Paul Gootenberg


On his book Andean Cocaine: The Making of a Global Drug

Cover Interview of June 25, 2009

A close-up

I use a number of lenses on cocaine’s history, but one revealing close-up concerns the actual “technology” of cocaine making.

Usually, the history of cocaine departs from the heroics of modern trained German scientists like Niemann, Merck, and Freud who discovered, made, or toyed with the newfound alkaloid Cocaine Hydrochloride (HC1) in the late 19th century.  In Andean Cocaine, I follow the sinuous trail of another form of cocaine, so-called “crude cocaine” or cocaine sulfates.  Crude cocaine is a simpler concoction, produced by using kerosene and other cheap local ingredients to reduce coca leaf to an alkaloid-rich cake.  It is exported abroad for refining in pharmaceutical labs into medicinal grade HC1—or, now, mainly powder recreational “coke.” From page 281: Blanca Ibáez de Sánchez, Female Bolivian Drug Trafficker, c.1960.  (U.S. National Archives, Record Group 59, Dept. of State, Decimal Files, 411.24342/2-761, “Narcotics Trafficker Blanca Ibáez de SANCHEZ,” 6 April 1961.)

Crude cocaine was actually invented in 1885 by an unknown pharmacist-researcher in Lima, Alfredo Bignon, and promoted by the Peruvian government to make cocaine widely available for export use, which it did.  By the 1890s, this technique was adopted to the remote Amazonian coca-growing zones of eastern Peru.  It served there as the “appropriate technology” for a highly successful legal cocaine export industry at the turn of the century, led by regional elite businessmen like Augusto Durand and Andrés Soberón.  Over decades, their devotion to this regional trade kept backwoods knowledge of cocaine-making alive as the drug faded in other parts of the world.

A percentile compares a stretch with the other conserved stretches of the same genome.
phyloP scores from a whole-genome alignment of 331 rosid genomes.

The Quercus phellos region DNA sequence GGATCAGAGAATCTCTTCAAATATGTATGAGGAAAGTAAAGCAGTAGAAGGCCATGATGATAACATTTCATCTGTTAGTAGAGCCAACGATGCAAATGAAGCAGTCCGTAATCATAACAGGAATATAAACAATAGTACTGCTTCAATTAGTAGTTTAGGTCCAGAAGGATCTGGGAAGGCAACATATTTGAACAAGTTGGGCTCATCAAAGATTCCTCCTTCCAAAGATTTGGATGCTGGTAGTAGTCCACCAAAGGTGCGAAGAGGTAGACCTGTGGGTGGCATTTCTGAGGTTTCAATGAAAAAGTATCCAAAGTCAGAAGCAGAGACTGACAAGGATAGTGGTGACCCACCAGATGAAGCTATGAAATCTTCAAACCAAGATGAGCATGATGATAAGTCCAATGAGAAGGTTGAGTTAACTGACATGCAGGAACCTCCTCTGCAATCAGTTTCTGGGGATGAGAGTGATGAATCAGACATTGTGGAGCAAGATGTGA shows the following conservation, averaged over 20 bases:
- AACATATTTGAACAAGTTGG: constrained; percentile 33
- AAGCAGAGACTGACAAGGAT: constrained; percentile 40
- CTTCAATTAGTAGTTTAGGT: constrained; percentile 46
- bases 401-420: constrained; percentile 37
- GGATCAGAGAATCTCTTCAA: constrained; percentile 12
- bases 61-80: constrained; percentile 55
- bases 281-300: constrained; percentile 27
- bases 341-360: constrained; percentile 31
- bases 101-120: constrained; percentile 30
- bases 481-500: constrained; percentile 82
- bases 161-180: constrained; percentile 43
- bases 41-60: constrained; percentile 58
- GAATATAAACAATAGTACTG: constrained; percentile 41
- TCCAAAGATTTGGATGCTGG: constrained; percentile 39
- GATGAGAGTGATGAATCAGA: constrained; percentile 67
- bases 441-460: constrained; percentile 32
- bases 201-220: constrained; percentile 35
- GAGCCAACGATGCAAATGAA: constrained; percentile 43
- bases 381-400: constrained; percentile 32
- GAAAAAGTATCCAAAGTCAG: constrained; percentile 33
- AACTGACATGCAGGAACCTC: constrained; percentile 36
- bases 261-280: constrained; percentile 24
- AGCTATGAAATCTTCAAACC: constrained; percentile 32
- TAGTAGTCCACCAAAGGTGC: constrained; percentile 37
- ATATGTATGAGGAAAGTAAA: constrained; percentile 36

When cocaine became criminalized in Peru after 1948, this exact same formula (in part passed along by actors like Soberón) transformed into the basis for onsite peasant production of “coca paste” or so-called PBC (short for Pasta Básica de Cocaína).  PBC remains the key Andean input into today’s global criminal cocaine enterprise.  Thousands of anonymous jungle peasants make it by mashing coca leaf with simple chemicals in makeshift plastic-lined pits, under the gaze of the DEA.

So, in contrast to modern corporate Western science, cocaine has a long hidden genealogy of local knowledge, honed by forgotten grassroots actors.